Maybe you just need a little more time. I am all about strategy and planning so if you need time to get your ducks in a row, by all means take it. Don’t feel guilty about renting until you have a solid plan.
If you find yourself in a scenario where renting might be the best decision for at least the current time being, its not all bad. Here are some pros to consider:
You can move so easily and frequently. Thinking a change from the city to the country might do you some good, no problem. Maybe you need a little more space, at least temporarily, no problem. It’s not terribly to see a lease through or even get out of a lease in some situations.
Repairs and maintenance are not your problem. Roof springs a leak, maybe the handle breaks on the bathroom faucet? No problem. Call maintenance or the landlord and that’s done and done. Not the case when you own your home.
Don’t forget, if you rent those rents can and will continue to go up. You can never truly make changes and renovations to your home that suit your personality and style without someone else’s permission, and you don’t have any financial incentives like tax deductions.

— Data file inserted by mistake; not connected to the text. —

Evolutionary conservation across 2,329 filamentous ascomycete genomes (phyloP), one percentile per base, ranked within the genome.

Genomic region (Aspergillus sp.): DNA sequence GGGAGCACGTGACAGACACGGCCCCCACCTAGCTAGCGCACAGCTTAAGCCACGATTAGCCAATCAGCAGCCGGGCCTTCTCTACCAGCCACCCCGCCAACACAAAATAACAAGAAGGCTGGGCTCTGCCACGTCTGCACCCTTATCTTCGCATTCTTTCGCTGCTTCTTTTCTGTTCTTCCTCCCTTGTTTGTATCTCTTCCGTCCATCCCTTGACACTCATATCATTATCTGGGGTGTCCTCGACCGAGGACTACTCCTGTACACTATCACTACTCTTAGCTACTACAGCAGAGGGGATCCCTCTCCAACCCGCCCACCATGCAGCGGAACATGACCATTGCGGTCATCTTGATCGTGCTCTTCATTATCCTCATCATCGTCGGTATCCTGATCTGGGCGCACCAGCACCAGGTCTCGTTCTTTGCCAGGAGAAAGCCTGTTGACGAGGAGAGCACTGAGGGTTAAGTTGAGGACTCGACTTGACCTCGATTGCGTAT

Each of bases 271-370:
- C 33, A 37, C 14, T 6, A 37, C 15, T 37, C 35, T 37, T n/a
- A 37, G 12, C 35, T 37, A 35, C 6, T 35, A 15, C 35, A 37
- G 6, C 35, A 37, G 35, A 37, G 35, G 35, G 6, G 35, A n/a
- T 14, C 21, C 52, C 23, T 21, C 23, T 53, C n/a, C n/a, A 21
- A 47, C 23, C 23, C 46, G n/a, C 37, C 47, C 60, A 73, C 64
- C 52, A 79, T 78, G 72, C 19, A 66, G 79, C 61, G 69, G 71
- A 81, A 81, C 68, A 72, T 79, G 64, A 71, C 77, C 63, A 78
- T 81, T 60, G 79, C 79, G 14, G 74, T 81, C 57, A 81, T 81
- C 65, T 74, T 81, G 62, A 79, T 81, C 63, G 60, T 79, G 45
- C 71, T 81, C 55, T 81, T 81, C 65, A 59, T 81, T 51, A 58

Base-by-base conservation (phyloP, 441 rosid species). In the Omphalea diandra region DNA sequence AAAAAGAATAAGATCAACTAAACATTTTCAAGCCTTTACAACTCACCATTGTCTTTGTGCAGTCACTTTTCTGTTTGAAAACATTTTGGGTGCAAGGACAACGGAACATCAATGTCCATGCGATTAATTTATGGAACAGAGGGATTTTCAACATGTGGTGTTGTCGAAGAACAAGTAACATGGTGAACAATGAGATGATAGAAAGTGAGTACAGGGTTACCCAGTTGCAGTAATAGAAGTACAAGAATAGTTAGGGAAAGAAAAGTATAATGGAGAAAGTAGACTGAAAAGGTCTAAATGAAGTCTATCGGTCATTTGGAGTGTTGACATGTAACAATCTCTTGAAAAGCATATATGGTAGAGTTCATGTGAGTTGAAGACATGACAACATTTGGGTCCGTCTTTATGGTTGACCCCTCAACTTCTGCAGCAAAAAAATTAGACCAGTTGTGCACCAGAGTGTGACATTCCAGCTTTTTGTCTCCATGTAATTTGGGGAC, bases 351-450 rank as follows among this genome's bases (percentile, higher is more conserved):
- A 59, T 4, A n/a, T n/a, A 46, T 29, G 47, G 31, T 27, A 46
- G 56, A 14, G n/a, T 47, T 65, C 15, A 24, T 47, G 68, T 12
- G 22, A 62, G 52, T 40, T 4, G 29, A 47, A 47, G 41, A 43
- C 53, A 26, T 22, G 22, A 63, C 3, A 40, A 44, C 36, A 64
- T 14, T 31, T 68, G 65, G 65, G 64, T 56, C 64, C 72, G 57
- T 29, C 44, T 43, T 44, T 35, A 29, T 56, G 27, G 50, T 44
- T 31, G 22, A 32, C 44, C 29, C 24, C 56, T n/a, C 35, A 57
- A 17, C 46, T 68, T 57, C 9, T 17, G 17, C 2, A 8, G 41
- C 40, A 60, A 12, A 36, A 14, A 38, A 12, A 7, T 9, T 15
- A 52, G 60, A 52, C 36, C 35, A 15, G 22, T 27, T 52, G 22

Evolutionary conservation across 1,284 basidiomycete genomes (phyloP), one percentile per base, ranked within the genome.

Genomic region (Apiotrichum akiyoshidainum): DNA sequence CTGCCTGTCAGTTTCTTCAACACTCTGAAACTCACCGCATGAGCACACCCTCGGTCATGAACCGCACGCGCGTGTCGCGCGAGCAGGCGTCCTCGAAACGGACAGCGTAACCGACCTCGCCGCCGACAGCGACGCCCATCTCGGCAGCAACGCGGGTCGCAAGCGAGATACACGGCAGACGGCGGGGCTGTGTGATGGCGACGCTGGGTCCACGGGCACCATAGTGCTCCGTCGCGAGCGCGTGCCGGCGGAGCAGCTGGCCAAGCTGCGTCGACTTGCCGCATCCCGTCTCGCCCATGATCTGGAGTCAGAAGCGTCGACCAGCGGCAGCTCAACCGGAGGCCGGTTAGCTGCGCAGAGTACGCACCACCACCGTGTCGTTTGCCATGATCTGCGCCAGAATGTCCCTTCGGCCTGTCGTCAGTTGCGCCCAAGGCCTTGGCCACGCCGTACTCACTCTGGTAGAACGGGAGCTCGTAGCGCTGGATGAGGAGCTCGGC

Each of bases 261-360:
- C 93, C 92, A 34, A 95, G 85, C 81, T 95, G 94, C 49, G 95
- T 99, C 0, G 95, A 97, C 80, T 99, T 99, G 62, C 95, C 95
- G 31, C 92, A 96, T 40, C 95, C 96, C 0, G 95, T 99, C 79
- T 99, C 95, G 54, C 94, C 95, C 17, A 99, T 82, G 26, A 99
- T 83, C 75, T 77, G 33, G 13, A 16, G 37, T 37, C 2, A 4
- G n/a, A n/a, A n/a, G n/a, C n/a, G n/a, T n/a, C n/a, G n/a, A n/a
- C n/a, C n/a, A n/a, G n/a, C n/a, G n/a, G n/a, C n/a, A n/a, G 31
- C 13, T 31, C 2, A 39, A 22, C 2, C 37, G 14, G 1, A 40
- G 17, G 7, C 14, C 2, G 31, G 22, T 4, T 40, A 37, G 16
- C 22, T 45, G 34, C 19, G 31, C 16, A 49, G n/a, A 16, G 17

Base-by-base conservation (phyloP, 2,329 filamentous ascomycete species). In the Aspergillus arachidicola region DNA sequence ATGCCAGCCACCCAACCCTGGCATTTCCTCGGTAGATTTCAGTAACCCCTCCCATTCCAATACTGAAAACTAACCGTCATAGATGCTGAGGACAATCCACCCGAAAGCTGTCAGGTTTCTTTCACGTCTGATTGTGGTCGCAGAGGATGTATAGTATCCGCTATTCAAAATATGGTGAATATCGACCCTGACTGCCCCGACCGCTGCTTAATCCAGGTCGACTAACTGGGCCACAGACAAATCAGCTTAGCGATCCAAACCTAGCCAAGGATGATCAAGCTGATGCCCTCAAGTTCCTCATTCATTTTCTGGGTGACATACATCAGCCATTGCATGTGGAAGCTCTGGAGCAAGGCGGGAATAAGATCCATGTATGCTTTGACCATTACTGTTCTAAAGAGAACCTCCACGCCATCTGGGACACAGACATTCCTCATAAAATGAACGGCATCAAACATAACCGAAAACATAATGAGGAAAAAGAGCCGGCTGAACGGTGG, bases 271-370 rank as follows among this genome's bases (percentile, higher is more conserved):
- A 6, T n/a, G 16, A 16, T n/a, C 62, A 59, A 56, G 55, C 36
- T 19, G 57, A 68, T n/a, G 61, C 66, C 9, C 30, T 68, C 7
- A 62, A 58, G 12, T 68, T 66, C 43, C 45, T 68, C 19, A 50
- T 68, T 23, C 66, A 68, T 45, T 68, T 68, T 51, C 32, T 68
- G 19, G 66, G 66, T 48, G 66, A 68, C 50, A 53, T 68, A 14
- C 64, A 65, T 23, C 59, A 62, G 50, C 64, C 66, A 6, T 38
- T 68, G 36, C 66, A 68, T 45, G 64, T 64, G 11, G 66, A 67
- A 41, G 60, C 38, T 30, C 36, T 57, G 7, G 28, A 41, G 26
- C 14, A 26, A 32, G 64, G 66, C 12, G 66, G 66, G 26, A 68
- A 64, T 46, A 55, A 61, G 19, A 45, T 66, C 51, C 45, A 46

All in, owning probably seems more expensive up front but when you look at the long term picture, owning your own property financially crushes renting. It’s a reliable and proven method to increase you and your families net wealth. Just imagine how it would feel once you paid off your mortgage or home. No monthly rent or mortgage payments. I cannot wait personally.
That’s my take on whether to buy or rent a home, at least here in San Diego. I think you will find those principles will apply if you are in San Diego or any market for that matter.
Don’t forget, hit me up anytime if you have any questions about San Diego or I can help you with your move to, from, or within San Diego.